Factors Affecting Load Cell Accuracy

Load cell accuracy can be affected by various factors, such as:


Non-linearity is the output signal’s departure from a straight line between no load and maximum load. It results from the inherent properties of the load cell material and construction, such as elasticity, stiffness, or stress distribution.

High-quality components and designs, as well as mathematical modifications to the output signal, can reduce non-linearity.


The difference between the output signals for the same load applied in ascending or descending order is referred to as hysteresis. It is caused by the material of the load cell’s hysteresis loop, which implies that it does not immediately take on its original shape after deforming.

By choosing materials with minimal hysteresis, like stainless steel or aluminum, or by making mathematical modifications to the output signal, hysteresis can be decreased.


The capacity of a load cell to consistently provide output signals under repeated applications of the same load is known as repeatability. It is impacted by the stability and consistency of the load cell material and structure, as well as external influences like noise, vibration, or electrical interference.

By employing premium components and a well-thought-out design, protecting the load cell from outside interference, and filtering or averaging the output signal, repeatability can be increased.


Creep is the gradual change in the output signal caused by a steady load. The viscoelastic characteristic of the load cell material causes it to deform progressively under stress.

Utilizing creep-resistant materials, such as stainless steel or aluminum, or adjusting for the creep effect via a zero adjustment or calibration technique helps minimize creep.

Temperature effects

Temperature effects are changes in the output signal brought on by variations in ambient temperature or load cell self-heating. They result from the material’s thermal expansion or contraction, the structure’s thermal contraction, and the electrical properties of the load cell’s constituents, like strain gauges or amplifiers, which are temperature-dependent.

Utilizing materials with low thermal expansion coefficients, such as stainless steel or aluminum, or applying temperature compensation methods, such as including temperature sensors or resistors in the load cell circuit, can help reduce the impact of temperature.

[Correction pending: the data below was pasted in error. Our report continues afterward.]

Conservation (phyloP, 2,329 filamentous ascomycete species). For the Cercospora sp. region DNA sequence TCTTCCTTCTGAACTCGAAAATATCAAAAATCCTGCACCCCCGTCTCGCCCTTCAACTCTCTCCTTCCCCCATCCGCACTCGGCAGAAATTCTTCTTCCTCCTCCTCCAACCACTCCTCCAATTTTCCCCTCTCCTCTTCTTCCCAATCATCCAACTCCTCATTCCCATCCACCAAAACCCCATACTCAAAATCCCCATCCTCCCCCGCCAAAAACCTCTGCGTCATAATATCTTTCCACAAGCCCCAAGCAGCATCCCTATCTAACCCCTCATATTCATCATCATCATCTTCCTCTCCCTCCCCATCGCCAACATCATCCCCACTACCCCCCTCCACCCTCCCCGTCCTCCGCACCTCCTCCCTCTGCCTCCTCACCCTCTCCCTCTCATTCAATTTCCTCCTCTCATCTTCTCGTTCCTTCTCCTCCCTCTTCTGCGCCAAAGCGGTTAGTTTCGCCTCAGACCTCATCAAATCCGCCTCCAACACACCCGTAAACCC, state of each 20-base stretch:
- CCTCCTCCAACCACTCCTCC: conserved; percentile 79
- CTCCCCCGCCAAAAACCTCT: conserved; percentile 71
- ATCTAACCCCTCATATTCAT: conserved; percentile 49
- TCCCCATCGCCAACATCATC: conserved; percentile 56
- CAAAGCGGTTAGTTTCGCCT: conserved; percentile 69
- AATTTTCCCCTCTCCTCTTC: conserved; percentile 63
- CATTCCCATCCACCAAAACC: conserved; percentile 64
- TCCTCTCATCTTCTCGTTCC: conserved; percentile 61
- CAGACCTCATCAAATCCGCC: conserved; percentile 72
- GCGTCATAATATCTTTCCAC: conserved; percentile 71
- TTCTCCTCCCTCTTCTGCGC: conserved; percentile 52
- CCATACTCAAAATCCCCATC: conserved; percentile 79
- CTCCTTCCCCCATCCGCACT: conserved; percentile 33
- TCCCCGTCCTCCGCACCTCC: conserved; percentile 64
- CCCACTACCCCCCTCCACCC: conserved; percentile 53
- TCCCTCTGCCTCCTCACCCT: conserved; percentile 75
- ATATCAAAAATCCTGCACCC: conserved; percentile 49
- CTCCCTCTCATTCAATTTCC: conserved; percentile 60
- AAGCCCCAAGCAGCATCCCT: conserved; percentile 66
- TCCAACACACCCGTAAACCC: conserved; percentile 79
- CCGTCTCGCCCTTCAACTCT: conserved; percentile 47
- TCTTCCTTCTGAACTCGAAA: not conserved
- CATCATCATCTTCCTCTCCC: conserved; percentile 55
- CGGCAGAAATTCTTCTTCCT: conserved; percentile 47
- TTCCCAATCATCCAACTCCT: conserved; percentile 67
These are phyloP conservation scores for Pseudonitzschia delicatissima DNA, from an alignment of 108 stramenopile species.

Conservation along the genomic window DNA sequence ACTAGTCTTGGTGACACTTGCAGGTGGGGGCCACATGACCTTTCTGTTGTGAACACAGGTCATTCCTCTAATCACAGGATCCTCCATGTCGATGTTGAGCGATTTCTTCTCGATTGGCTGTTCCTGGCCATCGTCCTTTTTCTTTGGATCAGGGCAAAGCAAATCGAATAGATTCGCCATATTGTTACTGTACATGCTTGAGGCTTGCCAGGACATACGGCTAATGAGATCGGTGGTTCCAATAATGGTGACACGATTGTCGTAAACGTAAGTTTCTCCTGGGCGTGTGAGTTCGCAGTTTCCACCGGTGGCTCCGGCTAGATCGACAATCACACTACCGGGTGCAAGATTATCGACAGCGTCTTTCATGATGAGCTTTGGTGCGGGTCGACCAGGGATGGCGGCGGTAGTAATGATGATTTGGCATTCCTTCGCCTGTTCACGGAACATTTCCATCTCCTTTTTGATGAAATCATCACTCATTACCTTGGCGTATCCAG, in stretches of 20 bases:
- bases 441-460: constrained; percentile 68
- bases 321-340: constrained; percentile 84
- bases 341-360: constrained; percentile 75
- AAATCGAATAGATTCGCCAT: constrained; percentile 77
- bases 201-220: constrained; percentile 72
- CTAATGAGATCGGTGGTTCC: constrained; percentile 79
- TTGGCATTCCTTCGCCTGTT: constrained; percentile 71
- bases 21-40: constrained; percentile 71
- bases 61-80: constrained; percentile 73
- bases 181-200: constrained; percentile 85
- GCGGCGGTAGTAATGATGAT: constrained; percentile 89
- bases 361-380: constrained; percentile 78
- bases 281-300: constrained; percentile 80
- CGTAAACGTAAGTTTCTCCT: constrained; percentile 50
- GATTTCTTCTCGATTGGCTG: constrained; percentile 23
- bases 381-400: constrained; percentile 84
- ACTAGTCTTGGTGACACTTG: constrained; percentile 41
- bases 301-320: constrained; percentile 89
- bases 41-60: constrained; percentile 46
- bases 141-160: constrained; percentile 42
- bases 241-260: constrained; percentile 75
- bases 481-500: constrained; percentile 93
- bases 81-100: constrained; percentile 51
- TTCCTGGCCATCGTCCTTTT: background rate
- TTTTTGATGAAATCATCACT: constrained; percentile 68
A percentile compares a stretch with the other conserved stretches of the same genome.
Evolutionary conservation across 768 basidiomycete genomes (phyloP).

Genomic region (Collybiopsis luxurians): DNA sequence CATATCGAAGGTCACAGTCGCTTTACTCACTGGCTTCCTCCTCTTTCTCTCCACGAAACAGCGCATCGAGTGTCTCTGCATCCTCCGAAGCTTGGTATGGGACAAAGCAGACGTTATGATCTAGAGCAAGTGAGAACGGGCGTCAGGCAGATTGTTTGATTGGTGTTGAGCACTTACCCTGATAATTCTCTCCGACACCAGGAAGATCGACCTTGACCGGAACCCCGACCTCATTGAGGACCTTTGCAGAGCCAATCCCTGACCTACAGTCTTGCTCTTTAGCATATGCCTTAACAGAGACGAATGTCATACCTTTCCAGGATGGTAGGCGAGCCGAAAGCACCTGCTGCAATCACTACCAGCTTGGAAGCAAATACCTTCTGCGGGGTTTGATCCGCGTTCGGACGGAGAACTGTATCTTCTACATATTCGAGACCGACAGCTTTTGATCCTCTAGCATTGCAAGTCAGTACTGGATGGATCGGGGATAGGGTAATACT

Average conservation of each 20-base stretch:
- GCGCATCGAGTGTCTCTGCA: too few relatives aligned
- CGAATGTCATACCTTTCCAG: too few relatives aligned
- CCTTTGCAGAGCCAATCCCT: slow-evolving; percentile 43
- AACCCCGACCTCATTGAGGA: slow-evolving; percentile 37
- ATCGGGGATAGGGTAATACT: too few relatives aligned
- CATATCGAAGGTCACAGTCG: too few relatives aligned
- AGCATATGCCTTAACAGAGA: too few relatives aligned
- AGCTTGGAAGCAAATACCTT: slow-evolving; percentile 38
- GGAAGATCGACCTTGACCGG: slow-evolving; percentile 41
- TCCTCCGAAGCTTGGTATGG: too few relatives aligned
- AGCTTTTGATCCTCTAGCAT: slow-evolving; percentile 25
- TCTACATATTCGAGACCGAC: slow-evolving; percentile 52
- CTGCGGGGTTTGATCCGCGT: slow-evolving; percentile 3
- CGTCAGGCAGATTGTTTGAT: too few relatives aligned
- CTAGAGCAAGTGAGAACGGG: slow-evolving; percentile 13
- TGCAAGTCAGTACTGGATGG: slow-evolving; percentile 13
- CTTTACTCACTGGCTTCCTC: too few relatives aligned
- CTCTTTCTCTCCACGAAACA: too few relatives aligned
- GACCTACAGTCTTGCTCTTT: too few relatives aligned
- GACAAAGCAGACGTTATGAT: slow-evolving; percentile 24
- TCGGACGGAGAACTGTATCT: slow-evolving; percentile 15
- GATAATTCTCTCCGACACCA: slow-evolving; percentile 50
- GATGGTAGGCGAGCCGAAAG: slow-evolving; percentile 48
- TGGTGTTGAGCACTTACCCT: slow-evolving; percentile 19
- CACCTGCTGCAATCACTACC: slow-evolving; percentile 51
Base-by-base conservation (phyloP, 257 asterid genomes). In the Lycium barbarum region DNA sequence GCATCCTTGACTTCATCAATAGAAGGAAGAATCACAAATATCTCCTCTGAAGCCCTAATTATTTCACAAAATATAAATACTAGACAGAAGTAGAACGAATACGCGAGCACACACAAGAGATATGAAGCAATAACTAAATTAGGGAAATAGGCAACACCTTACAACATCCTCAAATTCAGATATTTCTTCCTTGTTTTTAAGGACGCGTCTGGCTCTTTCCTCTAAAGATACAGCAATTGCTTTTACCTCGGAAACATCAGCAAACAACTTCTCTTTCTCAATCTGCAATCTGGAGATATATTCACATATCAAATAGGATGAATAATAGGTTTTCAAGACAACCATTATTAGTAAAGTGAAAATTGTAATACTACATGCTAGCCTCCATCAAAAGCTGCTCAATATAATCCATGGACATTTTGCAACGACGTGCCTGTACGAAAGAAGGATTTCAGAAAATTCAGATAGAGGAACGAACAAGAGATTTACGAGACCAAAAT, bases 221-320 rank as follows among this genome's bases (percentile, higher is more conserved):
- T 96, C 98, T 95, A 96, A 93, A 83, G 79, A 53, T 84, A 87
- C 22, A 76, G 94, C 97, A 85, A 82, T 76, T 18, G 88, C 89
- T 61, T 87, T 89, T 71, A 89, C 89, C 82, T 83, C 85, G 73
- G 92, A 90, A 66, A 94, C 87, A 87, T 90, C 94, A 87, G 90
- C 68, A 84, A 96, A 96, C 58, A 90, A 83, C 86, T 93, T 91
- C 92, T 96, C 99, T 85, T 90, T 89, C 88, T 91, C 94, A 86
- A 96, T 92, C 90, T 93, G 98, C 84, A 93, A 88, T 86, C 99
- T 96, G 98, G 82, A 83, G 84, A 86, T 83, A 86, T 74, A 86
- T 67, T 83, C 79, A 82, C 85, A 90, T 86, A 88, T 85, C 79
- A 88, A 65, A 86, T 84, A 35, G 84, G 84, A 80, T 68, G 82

Calibration and installation errors

Calibration and installation errors occur during or after the calibration or installation of the load cell. They may consist of:

  • Inaccurate use of reference weights or the application of unequal loads during the calibration process
  • Issues in the installation procedure or configuration, such as misalignment, mounting stress, wiring issues, or wrong settings
  • Errors are caused by long-term changes in calibration or installation conditions, such as wear and tear, damage, corrosion, dirt, moisture, or aging.

Calibration and installation faults can be avoided or addressed by following proper calibration and installation recommendations, testing and validating load cell performance on a regular basis, and maintaining and cleaning the load cell on a regular basis.

Types of Load Cells and Their Accuracy Classes

Depending on how they work, load cells can be classified as hydraulic, pneumatic, or strain gauge load cells. Regarding accuracy, performance, price, durability, and applicability for various applications, each type has pros and cons.

Hydraulic How Accurate Are Load Cells?

Whenever a force is applied to the chamber of a hydraulic load cell, the pressure in the chamber changes. It is possible to measure pressure with a pressure gauge or pressure transducer.

Hydraulic load cells have the following benefits over other types of load cells:

  • They are unaffected by changes in temperature and electrical interference.
  • They are inherently safe and clean for sanitary or explosive situations.
  • They can handle heavy-duty applications well and with dependability.

However, there are a few drawbacks to hydraulic load cells as well:

  • In comparison to other kinds of load cells, they are expensive and big.
  • They demand fluid upkeep and leak detection.
  • They have lower accuracy and resolution than other types of load cells.

OIML accuracy class C2 or lower is generally assigned to hydraulic load cells.